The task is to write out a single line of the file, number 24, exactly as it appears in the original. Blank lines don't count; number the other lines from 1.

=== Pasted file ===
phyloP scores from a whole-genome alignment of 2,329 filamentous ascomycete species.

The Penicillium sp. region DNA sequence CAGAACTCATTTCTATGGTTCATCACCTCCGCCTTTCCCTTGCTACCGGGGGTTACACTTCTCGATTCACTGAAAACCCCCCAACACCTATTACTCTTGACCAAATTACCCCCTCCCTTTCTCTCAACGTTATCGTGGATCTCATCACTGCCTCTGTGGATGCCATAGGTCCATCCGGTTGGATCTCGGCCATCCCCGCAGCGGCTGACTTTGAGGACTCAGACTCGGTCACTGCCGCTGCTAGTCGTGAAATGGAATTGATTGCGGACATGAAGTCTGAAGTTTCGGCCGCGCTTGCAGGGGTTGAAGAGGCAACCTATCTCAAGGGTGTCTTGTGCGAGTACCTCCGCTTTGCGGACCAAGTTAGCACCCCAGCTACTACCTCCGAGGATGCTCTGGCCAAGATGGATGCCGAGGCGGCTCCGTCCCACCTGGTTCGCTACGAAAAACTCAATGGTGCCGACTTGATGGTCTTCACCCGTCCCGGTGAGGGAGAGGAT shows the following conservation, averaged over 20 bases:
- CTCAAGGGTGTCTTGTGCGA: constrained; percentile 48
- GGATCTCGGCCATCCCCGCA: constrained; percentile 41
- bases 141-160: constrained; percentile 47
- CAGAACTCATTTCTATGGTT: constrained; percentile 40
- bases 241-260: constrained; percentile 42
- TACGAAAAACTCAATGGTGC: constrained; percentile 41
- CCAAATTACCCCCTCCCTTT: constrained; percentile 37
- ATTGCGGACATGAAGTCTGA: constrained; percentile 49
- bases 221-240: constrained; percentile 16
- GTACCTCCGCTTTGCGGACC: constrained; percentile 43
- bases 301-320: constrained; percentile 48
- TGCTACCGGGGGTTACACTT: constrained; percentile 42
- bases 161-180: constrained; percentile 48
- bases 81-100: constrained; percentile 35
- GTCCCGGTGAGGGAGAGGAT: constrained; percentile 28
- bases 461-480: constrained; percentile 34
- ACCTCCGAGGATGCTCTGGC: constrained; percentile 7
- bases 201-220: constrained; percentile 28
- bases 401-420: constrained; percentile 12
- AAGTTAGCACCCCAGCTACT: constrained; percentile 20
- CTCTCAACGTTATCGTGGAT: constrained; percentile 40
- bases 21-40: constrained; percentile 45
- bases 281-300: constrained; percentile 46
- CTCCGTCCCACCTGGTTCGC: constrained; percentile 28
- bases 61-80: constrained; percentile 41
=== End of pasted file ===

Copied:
- bases 21-40: constrained; percentile 45